QLNEO

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  1. From what it seems, z values (objects' drawing order on canvas) are intrinsically related to the groups each object is part of, and z values are only compared between same-level groups. Is there any way of making an object of group A to be rendered over an object of group B without having to set the entire group A to be rendered over group B?
  2. It wasn't, of course. I forgot to fix the name. Huge thanks!
  3. What I'm trying to do is to set an internal value to change via a tween invoked inside that same object. IDK if that's even legal but that's what I'm doing right now. class TheObject extends Phaser.Sprite { constructor() { ... this.circleAngle = 90; game.add.tween(this) .to({circleAngle: 360}, this.period*1000, null, true, 1000, -1) .onUpdateCallback(function(tween, value) { console.log(value); // NaN! }) } } The idea is to loop circleAngle continously, but all the tween's doing is NaNing it. Any ideas on how to make it really interpolate as I intended?
  4. Phaser and larger-scale games?

    First, thanks to you all for the insight. Now, for some observations: So, service workers would come to the rescue? Naturally. I'm not even thinking about doing something with that scope (or at least not with that level of graphical complexity), but thought that'd be a nice example, considering WebGL looks reasonably robust. Maybe I wouldn't do that, but I'd like to know how possible would it be for someone more prepared. What do you mean by console environments? You mean a dedicated engine or something like that? Based on all your comments, if I wanted to do a large scale game, I could take some options into consideration: If the game's too large for the player to download every time they access the page, either use NWjs to make it a native app or try some clever new thing with having the player load previously downloaded game files directly from their pc into the browser, if that's even possible; Service workers to simulate threading; A bunch of optimizations for nasty browser behavior; Waiting for Nidium to mature; If all else fails, give up on HTML5 for bigger games and try Löve2D or something instead. As Rich accurately stated, HTML5 is not really a platform geared towards serious gaming, so the last option seems the most viable, but it would be very sad to leave Javascript. I can learn another language if required, but I'd have to abandon the rapidly-growing Javascript ecosystem. I'm making a rhythm game of sorts, where MIDI files are converted to data to be used in the game; what if the engine I migrate to simply doesn't have something like this around? That's one of the reasons why I started this thread. To wrap it up: Following your insights, most browser constraints appear to concern the GPU. Will games that are not particularly graphic-intensive suffer? To be more practical: would a game like, say, Nuclear Throne work well if it was made in Phaser? It does have a ton of stuff happening on screen at once, but no fancy shaders and stuff. What about the likes of Dwarf Fortress? Nearly no graphics but a crapton of data. Or what about a SNES-styled JRPG? Not graphically intensive but games like that usually have around 20 hours worth of content.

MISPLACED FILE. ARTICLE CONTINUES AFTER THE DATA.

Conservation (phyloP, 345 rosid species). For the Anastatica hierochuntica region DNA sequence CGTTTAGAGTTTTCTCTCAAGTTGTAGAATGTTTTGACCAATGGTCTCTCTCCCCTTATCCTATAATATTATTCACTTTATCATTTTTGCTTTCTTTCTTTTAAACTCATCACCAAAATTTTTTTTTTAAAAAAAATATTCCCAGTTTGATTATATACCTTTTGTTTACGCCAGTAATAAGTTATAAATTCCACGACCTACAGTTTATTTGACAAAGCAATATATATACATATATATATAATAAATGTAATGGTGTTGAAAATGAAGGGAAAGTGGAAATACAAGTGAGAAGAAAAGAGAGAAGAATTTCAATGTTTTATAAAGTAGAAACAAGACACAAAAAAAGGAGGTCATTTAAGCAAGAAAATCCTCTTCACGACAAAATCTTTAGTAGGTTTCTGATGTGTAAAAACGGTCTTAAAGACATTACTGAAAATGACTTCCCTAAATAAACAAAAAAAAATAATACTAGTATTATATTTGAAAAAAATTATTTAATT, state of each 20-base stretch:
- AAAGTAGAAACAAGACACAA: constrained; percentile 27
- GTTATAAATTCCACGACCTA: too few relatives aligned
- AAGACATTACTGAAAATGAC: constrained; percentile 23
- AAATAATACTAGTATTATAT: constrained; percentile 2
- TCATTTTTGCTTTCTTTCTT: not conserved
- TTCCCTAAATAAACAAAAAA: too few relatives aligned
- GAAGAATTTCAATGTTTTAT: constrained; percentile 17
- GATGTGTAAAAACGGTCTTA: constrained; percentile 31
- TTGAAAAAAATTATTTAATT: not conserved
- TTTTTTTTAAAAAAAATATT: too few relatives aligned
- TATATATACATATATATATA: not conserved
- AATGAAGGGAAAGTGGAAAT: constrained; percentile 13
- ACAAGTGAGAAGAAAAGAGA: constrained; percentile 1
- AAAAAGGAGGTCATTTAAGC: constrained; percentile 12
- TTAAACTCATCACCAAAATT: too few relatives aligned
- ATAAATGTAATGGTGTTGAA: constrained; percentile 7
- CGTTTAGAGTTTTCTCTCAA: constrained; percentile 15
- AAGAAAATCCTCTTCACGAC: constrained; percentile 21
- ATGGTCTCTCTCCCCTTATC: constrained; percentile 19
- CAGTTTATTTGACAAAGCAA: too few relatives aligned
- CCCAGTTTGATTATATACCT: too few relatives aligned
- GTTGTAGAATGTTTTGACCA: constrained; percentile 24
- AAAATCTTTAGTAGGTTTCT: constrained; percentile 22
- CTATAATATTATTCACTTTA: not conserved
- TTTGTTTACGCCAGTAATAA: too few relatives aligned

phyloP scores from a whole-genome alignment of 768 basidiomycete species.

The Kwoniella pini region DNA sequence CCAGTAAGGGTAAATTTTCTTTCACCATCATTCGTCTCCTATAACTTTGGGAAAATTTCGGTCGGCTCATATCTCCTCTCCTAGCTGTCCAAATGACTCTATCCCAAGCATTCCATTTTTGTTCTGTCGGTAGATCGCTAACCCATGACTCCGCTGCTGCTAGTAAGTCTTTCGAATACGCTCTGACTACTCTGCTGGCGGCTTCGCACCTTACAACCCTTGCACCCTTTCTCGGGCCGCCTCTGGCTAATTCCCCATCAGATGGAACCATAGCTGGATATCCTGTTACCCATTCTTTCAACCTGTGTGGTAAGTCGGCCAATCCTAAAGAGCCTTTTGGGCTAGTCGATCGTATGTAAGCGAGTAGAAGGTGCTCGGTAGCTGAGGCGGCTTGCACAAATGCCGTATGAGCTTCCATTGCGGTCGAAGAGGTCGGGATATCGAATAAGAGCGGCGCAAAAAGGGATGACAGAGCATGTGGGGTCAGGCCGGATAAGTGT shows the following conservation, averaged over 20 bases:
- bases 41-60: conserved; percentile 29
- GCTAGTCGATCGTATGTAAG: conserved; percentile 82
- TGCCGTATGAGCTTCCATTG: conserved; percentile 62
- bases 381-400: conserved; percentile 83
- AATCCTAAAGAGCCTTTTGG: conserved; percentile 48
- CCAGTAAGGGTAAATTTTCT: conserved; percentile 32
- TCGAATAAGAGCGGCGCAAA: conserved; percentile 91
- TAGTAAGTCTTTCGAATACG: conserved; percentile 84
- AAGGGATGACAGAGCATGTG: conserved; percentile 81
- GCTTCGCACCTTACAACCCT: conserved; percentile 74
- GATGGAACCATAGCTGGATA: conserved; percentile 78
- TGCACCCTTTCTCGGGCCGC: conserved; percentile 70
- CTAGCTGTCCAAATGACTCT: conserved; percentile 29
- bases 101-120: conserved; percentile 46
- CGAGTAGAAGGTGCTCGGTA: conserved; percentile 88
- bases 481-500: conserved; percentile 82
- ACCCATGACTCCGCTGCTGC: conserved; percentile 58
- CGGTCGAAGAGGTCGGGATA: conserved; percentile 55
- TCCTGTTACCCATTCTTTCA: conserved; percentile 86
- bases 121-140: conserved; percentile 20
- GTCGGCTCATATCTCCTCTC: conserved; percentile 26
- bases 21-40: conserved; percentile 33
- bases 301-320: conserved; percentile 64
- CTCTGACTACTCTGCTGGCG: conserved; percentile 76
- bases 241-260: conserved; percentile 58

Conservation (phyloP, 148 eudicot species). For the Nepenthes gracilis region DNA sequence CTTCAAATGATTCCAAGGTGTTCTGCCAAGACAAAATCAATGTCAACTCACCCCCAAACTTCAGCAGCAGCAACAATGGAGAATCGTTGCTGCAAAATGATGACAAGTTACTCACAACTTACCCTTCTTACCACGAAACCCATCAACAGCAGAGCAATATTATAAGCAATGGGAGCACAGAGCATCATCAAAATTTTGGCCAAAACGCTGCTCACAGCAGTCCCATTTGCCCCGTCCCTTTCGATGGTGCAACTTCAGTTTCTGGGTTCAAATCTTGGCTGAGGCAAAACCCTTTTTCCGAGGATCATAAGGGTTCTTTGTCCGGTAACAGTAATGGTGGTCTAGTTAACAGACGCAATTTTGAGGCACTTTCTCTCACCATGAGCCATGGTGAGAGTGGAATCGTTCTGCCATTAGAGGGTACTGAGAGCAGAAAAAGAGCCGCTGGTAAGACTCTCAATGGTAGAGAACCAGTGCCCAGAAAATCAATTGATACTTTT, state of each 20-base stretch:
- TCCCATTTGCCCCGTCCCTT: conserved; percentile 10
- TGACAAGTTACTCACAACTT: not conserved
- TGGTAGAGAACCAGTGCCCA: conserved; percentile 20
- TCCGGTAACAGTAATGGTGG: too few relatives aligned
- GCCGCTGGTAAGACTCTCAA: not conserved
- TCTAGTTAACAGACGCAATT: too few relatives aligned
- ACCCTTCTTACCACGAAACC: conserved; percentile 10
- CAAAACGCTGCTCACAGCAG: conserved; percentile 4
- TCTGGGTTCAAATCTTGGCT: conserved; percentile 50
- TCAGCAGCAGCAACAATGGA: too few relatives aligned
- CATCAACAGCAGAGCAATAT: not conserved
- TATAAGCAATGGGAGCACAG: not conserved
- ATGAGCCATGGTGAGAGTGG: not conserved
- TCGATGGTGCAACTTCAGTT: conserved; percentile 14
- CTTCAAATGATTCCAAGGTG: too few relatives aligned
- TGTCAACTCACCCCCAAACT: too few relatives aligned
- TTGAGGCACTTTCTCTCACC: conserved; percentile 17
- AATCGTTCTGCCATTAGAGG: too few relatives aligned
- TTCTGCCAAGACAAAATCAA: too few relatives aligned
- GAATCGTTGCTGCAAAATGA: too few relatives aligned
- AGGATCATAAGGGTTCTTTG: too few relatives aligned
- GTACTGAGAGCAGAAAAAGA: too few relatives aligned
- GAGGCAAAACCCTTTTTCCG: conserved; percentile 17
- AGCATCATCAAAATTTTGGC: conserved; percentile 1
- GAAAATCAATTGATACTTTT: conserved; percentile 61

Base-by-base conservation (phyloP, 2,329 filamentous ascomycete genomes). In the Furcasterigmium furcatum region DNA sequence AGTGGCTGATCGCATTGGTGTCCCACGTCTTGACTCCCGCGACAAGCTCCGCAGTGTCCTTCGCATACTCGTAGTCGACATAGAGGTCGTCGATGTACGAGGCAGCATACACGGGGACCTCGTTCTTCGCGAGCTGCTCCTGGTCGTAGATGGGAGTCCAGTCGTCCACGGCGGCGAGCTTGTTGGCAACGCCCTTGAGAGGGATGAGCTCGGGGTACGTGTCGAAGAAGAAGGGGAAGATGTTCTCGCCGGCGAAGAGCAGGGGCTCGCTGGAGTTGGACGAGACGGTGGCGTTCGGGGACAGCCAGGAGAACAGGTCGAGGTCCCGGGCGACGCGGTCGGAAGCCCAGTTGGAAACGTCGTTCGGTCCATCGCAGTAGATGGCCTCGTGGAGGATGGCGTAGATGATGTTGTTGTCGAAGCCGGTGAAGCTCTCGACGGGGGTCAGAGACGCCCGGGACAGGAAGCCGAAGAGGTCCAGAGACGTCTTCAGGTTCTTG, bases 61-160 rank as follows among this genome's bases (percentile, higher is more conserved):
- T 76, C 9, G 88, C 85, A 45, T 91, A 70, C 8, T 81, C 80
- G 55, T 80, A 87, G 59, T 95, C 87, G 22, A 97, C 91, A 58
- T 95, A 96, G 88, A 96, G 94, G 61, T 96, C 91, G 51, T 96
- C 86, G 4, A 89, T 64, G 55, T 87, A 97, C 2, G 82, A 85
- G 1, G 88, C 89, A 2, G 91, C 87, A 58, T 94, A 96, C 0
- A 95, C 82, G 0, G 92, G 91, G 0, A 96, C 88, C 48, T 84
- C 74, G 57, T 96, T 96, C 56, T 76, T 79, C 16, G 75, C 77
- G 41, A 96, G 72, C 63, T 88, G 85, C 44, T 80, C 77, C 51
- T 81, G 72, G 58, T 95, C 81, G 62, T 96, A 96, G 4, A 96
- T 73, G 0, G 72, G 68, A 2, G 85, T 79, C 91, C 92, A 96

5. Phaser and larger-scale games?

    @bruno_I meant larger scale in respect to content (e.g. a full game, like a 20-hour JRPG for example) more than anything. I wonder what's the graphical limit of Phaser as well however, even though it's 2D-only - if I'm correct, Ori and the Blind Forest uses 2D graphics. I honestly can't imagine Phaser rendering something as graphical as Ori, but I don't think anyone even tried.
  6. Phaser and larger-scale games?

    This is a more open-ended question than the "how to do X" or "is there a feature X" that are frequently posted by me and pretty much everyone else around here. It's more like a discussion I want to make. I've read more than once that Phaser is not really ideal for "big" games, instead being for these smaller browser games we're all used to. And while I can see that, what are really the impediments for games of a larger scale? Is it the amount of data the user would have to download for every load (since it would be played on browser)? In that case, would a NWjs app do good no matter the size? Or is it that Phaser is not really optimized for games containing a lot of data and would lag/break on most machines? And what would be a scale too large for Phaser? Are we talking about indie large or AAA large? These are some of the questions I have when I'm confronted with Phaser's supposed scale limitations. While I don't have immediate plans to start a bigger project right now, I'd wish to know a bit more about this. EDIT FOR CLARIFICATION: When I say "large scale" I mean in terms of content. Not necessarily graphics or massive multiplayer characteristics, although these may be other factors of an ambitious project and are worth discussing.
  7. In-game randomization of tiles?

    My objective is to have two possible tiles (a normal and a "damaged" version of the same graphic) for a specific position, so that there's a chance, for each tile position, that what appears on the ingame tileset is the second version. What I wish, however, is to put that information in the tilemap if possible. If not possible, I'd want to know what are the other ways to do that. A randomly activated putTile() probably would be one of these, from what I gather.
  8. In-game randomization of tiles?